Here is a project that I worked on recently with Kevin Staniec at Black Hill Press. Kevin called me several months ago to ask if I would like to collaborate on a series of book covers for one of their series (of books). Black Hill Press is an independent publishing house dedicated to the novella - a distinctive, mid-length fiction. Part of the reason why I chose to collaborate was because of my own interest in writing; I've not been formally trained in the craft, and really my doing so, was for my own pleasure. Initially, I was intending to only post the final covers, but then decided midway through preparing the files to upload online, that I wanted to show some of the process as well. Much of my blog is devoted to the creative process that I experience in my studio, the psychological, emotional and critical challenges that I face through my art-making. However, this time I thought it would be interesting to share some of the lead-up sketches and preparatory drawings that I created up to, and including the final illustrations. Kevin and I spoke a good amount about each of the stories, and our dialogue helped shift and guide my approach to the covers. Although I did not read the novellas in their entirety, it was still important that each one of the images be endowed with its own "spirit," while still being connected to one another. As an Illustrator, I believe it's paramount to be aware of those qualities about one's work that makes it special and stand out from his/her peers. In my case, I know that colour, a graphic composition, and creating patterns through the repetition of shapes and objects have become my visual communicators. The challenge then, was how to let go enough and to brainstorm in way that would make the images convey a kind of genuine feeling, rather than seeming as though they were formulaically constructed based on the conversations that Kevin and I had about each cover, as well as the judgements that I had about my own work. When I begin a project, I go into a kind of free fall, (thumbnail) sketching every idea onto the page, while still being very aware of what I am visually trying to communicate - yeah, I'm free-falling but I still keep an eye out for where I'm supposed to land. It's a conceptual purge in a way, and for me, speed is important, so is rhythm, and so I have to use a tool such as a marker to draw at this stage. This method gives a heavy nod to automatic drawing, ala the Surrealists, not necessarily having one's subconscious inform the marks that one makes, but rather allowing oneself to freely draw without judging or editing oneself. Eventually, I have to trust myself enough to know that even though it may seem like a struggle moving towards the final destination, I understand that as I continue to draw, I will eventually arrive to the right place.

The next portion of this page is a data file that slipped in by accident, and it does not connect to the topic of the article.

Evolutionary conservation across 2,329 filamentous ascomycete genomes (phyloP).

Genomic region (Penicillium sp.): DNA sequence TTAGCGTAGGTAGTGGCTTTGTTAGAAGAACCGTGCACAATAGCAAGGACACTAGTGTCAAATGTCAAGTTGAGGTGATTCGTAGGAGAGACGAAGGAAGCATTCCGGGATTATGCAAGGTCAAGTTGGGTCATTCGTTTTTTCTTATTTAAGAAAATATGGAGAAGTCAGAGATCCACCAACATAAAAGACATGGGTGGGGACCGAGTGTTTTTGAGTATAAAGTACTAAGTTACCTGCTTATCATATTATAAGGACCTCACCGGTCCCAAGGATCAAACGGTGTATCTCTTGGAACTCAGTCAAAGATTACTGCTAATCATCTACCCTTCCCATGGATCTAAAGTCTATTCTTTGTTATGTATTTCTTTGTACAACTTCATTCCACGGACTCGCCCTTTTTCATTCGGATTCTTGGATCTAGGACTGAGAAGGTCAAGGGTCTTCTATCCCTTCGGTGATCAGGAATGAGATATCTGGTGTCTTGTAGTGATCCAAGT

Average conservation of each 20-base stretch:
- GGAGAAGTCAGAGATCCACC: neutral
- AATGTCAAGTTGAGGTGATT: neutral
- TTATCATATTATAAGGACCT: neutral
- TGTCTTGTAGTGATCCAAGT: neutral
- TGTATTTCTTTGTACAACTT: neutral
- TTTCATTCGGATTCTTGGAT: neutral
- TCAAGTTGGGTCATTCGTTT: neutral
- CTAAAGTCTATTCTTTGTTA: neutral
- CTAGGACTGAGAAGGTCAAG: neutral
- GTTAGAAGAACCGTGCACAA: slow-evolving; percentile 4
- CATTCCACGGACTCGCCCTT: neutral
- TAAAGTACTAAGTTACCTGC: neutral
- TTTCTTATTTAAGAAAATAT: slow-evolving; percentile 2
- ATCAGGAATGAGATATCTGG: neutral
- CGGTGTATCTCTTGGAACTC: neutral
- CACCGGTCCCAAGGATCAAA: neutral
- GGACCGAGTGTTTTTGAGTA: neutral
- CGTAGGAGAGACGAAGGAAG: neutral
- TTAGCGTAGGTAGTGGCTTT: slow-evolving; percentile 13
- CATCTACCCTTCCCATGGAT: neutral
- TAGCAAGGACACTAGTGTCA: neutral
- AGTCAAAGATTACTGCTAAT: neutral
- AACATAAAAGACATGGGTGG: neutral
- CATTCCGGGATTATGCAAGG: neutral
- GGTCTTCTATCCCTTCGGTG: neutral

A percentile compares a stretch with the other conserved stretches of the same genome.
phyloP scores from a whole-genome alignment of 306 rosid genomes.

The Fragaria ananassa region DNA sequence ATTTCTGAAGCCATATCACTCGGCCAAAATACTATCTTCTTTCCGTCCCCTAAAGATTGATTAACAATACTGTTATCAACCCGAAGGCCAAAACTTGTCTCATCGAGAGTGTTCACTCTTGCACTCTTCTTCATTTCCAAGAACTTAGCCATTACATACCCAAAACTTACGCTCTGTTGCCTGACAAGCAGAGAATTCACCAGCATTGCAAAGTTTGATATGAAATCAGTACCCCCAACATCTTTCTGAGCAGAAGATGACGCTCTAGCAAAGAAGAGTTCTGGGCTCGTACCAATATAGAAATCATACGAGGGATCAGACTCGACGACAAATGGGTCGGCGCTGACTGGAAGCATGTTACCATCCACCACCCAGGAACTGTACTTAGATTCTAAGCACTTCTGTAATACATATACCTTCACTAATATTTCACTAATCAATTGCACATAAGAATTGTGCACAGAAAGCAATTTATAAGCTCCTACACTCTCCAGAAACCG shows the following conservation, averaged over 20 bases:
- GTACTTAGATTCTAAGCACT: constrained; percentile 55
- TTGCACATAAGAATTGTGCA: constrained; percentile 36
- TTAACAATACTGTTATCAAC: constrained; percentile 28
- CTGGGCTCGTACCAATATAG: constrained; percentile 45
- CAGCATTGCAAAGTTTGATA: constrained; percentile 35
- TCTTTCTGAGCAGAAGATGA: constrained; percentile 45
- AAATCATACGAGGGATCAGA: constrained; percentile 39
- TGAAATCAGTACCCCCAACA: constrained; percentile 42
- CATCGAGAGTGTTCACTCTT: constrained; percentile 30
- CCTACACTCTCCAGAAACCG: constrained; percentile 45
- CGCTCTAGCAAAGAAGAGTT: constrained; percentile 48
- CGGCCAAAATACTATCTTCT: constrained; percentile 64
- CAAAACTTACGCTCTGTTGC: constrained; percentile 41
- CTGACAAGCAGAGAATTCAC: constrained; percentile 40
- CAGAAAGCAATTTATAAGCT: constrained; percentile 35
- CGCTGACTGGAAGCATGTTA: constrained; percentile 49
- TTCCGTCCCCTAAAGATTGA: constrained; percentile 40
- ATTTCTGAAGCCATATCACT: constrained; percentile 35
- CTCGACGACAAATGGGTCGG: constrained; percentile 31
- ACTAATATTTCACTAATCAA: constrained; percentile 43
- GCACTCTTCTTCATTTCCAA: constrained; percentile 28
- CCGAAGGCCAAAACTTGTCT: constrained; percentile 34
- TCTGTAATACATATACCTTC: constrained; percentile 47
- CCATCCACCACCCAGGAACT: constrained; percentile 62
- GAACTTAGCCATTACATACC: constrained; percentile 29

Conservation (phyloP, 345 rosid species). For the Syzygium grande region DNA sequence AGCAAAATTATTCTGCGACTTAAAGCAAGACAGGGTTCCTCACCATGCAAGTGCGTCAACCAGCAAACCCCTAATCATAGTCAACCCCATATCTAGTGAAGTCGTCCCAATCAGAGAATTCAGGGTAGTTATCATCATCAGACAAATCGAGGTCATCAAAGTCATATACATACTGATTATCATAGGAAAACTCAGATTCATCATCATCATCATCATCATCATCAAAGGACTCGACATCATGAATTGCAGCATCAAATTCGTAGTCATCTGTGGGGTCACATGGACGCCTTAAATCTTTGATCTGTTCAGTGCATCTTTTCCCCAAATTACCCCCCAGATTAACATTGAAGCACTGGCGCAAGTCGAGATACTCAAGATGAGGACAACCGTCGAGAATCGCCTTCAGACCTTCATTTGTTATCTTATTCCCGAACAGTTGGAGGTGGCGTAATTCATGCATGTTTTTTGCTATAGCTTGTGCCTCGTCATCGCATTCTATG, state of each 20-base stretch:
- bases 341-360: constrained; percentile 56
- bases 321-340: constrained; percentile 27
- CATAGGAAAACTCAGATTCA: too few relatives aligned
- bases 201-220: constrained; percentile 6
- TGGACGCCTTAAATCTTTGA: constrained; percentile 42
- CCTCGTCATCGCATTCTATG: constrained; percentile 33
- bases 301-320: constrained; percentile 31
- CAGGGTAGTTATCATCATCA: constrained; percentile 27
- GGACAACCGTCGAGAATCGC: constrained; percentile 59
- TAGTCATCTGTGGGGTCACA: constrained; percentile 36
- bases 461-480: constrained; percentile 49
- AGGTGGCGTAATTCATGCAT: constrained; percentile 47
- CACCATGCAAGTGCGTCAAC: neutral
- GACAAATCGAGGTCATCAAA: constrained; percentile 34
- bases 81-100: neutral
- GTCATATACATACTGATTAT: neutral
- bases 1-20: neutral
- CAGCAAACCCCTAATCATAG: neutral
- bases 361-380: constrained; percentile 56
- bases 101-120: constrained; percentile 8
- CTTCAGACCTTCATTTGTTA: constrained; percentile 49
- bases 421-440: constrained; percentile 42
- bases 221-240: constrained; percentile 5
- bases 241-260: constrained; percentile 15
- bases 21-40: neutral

Wednesday, July 3, 2013
Yesterday I attended a studio visit with Joshua David McKenney: artist, designer and now creator of “Pidgin” his modern take on the classic European doll. We sat down in his home and studio, cracked open a bottle of Lambrusco Rosé, and dreamt aloud; we spoke about art and design, doll-making, illustration, creative transition, Mel Odom, Antonio Lopez, Jane Forth, food, and Olive Oil.As an Illustrator, I spend much of my time alone in the studio, but occasionally I manage to get out and roam the neighbourhoods, stumbling upon goodies that feed my eyes and spirit. I’ve read many artists’ biographies and interviews in which they discuss their creative re-engagment with whatever discipline is their focus (when I use the term artists, it encapsulates all kinds of artful things, such as writing, music, illustration, hair, fashion, etc.). For me, it’s the stories of others, seeing and hearing about their processes, not only in reference to making whatever (art) piece they are making, but also the lead up and arrival to that aforementioned work. It felt kind of like a denouement seeing Joshua again after several years, and meeting Pidgin for the first time. I remember reading about both successes and failures while he was making this doll -- melted faces especially (the head, arms and legs are porcelain and so they have to be fired in a kiln) and so, I related to it much the same as any other individual who is close to whatever it is that s/he is making – and that thing which is being made carries within it all of the artist’s greatest hopes and intentions. Seeing Pidgin manifest in front of me was incredibly surreal, and inspiring. You can meet Pidgin at www.pidgindoll.com
Monday, June 24, 2013
YEE YEE + Renegade Craft Fair, part 2
Last fall I chose to give my personal T-shirt project
a chance; the line is called YEE YEE. It’s a thought that had been steeping in my brain for about two years, but I wasn’t sure that it was something I wanted to pursue for several reasons mainly because I lacked the time that it